So, on the advice of his attorney, Thomas is suing the bank.
You know what I think should have put a stop to the [evidence-free] idea that the guy was trying to pass bad checks? The fact that he was depositing/cashing three of them. Getting three checks instead of one is exactly the kind of wasteful bureaucratic nonsense one would expect when dealing with a lawsuit. Add that to the fact that he wasn't trying to get all three turned into immediate cash (thus ensuring that to get the rest of the money he'd have to present himself to the bank again) and the bank acted like crazy-ass racists.

I hope he gets a settlement of around triple the value of the checks. That seems pretty just and might be enough to encourage them to figure out a way to handle checks...something I thought banks had figured out a few decades ago.
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Old 23rd January 2020, 01:19 PM   #3
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They wanted the checks to be fraudulent.
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Old 23rd January 2020, 01:32 PM   #4
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Yeah, I'd represent this guy. The facts on their face are pretty damning. It would be nice if he could turn up some other men of color who faced similar issues.
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Old 23rd January 2020, 01:33 PM   #5
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I should also note that if I was depositing checks and a bank teller - or assistant manager or manager or CEO - asked me what they were for, I'd be inclined to tell them "none of your ******* business" (I admit, I'd probably phrase it more nicely the first time). They've got no more need to know why someone is paying me money than they do why I'd be paying someone else with money from one of my bank accounts.
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Old 23rd January 2020, 01:36 PM   #6
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He's lucky the bank handed the checks back to him.
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Old 23rd January 2020, 01:50 PM   #7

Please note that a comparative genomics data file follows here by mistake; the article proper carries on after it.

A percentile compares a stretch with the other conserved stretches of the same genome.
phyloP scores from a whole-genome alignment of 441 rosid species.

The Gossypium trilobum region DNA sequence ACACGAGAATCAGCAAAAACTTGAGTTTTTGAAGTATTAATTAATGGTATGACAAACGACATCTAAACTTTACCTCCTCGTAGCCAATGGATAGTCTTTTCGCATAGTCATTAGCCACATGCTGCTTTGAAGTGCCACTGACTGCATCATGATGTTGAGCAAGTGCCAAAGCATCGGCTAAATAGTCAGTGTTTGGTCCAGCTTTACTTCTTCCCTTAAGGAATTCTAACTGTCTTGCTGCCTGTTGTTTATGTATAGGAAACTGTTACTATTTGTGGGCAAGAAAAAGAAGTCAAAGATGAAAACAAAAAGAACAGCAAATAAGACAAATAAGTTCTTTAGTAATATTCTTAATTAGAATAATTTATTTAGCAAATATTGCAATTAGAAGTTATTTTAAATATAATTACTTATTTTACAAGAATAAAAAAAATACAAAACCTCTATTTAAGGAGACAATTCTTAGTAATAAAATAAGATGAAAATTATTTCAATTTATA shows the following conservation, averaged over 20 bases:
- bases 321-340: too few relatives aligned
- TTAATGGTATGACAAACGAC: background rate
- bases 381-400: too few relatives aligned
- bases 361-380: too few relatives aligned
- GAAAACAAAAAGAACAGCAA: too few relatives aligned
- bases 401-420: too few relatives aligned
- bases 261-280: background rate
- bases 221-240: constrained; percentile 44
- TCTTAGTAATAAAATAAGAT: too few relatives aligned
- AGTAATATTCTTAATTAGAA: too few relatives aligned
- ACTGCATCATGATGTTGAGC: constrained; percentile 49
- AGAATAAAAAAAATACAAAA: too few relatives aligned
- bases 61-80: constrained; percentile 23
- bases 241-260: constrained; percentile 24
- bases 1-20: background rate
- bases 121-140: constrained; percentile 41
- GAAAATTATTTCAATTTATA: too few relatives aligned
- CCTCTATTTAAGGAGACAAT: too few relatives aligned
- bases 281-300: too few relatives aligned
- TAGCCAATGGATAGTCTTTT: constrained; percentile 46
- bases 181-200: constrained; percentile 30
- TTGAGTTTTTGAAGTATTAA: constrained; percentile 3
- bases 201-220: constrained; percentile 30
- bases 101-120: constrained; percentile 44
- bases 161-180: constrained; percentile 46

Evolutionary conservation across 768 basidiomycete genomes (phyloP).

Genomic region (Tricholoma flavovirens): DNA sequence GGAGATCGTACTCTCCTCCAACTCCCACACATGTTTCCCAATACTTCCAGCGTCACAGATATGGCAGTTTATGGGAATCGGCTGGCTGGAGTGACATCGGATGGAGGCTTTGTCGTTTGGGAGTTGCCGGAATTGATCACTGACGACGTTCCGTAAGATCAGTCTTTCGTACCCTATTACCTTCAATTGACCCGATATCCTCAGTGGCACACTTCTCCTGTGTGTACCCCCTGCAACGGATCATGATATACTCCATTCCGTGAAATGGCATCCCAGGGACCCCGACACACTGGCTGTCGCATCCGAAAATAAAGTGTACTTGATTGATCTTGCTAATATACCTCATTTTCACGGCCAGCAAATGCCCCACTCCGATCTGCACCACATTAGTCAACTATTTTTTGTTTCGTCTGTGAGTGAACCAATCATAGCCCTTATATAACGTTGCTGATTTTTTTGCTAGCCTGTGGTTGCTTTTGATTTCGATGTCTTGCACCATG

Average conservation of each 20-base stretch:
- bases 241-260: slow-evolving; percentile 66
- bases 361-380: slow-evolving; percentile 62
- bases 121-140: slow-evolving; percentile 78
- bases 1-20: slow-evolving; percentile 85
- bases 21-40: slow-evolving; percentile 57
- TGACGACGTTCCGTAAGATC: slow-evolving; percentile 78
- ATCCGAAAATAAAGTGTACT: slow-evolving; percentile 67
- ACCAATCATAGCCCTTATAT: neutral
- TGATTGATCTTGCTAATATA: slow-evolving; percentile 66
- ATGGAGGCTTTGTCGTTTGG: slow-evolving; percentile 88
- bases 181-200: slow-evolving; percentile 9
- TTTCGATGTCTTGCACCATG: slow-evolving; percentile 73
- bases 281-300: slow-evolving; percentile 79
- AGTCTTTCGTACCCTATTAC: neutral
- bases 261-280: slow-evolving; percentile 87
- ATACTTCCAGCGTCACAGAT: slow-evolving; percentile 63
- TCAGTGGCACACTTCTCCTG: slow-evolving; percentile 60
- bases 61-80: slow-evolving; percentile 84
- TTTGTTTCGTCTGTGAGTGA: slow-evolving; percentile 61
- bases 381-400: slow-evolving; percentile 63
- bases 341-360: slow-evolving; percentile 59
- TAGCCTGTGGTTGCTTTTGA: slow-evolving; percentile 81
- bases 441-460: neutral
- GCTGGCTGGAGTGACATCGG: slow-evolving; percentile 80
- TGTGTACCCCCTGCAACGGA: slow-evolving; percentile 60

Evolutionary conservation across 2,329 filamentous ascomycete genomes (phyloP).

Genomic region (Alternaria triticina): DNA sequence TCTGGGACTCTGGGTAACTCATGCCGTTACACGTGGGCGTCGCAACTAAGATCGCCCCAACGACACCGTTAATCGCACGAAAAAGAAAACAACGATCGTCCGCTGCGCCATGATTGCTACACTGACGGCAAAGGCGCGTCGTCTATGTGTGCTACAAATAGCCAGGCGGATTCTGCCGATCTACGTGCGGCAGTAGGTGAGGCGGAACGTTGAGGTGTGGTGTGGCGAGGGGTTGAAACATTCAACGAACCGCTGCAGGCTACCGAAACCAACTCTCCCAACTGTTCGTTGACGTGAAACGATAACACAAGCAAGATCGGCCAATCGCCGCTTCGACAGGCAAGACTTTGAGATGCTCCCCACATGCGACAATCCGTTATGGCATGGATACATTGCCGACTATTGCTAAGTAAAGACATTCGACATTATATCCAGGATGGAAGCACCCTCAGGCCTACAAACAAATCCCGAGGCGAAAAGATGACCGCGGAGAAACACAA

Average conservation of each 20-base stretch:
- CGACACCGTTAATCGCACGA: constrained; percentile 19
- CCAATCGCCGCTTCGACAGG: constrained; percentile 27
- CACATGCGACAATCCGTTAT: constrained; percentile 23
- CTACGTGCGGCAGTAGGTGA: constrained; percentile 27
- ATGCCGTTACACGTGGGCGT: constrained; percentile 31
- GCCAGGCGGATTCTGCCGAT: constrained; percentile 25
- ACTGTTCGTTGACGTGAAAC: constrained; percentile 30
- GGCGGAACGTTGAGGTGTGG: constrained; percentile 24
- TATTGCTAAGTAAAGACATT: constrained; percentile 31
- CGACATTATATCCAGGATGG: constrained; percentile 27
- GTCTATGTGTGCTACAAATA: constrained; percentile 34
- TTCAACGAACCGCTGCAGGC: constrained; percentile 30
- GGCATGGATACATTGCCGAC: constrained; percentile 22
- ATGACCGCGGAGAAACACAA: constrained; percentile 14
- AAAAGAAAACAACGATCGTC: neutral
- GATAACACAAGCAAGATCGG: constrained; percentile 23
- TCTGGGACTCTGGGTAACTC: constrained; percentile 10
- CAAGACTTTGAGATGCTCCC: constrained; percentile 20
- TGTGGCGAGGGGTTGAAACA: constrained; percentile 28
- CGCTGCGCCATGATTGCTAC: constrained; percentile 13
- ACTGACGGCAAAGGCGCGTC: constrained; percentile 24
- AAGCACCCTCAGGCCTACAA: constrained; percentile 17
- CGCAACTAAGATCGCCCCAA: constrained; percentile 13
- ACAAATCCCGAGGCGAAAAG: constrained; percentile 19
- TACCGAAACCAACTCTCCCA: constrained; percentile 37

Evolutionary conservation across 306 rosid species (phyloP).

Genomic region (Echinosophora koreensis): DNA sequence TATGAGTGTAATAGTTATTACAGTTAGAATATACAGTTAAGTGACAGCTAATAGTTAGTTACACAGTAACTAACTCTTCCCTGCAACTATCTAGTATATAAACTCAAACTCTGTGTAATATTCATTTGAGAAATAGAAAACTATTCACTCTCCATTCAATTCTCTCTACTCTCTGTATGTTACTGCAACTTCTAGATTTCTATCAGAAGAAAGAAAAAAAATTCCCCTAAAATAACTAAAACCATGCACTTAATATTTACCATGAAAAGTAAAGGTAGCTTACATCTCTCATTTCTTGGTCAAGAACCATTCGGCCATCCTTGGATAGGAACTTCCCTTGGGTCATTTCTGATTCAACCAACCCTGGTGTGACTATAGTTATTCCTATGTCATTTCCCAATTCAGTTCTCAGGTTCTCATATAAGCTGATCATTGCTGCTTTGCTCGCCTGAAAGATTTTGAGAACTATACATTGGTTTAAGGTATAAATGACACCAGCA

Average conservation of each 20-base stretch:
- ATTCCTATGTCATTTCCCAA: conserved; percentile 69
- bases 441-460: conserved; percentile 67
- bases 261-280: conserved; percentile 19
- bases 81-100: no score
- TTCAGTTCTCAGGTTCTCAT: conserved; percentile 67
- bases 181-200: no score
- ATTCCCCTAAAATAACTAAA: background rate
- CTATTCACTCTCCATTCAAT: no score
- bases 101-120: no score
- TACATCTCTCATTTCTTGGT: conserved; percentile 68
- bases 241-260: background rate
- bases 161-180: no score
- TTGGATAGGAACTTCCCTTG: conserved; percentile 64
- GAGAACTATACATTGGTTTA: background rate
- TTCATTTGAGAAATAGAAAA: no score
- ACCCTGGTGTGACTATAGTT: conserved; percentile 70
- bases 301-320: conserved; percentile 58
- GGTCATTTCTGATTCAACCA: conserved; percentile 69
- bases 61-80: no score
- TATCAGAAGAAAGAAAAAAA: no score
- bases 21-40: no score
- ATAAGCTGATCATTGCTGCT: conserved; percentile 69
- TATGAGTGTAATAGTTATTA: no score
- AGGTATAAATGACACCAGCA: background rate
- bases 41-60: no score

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Originally Posted by Loss Leader View Post
He's lucky the bank handed the checks back to him.
Once they involved the police they had to make the checks available. If they'd simply declared the checks invalid without calling the police, I doubt they would have given them back.

There's so much competition in the consumer banking space that it seems pretty shocking they'd treat an existing customer (he had a debit card and apparently used it, so they've made money off him) that way. If they had a concern about the validity of the checks, all they had to do is tell him that the funds would be available tomorrow. There's nothing terribly unusual about that when it comes to non-payroll checks and they would have had plenty of time to accurately determine the checks' validity. Now, maybe he had need for some of that cash immediately, but in that case he might have deposited two of them and taken the third elsewhere to see if they could give him cash faster.

Choosing to immediately call the police on a customer is ******* crazy.
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Old 23rd January 2020, 02:07 PM   #8
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Originally Posted by theprestige View Post
They wanted the checks to be fraudulent.
This. Trying to sort the bank's behavior after that point is futile.
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Old 23rd January 2020, 02:23 PM   #9
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I was slightly annoyed when my bank's fraud department checked up on a wire transfer I made. Not very annoyed, but it was a time sensitive payment and I thought the fraud process may slow things down a bit.* But I understood they were protecting me. To have my bank call the cops on me would likely end in me being arrested for assault.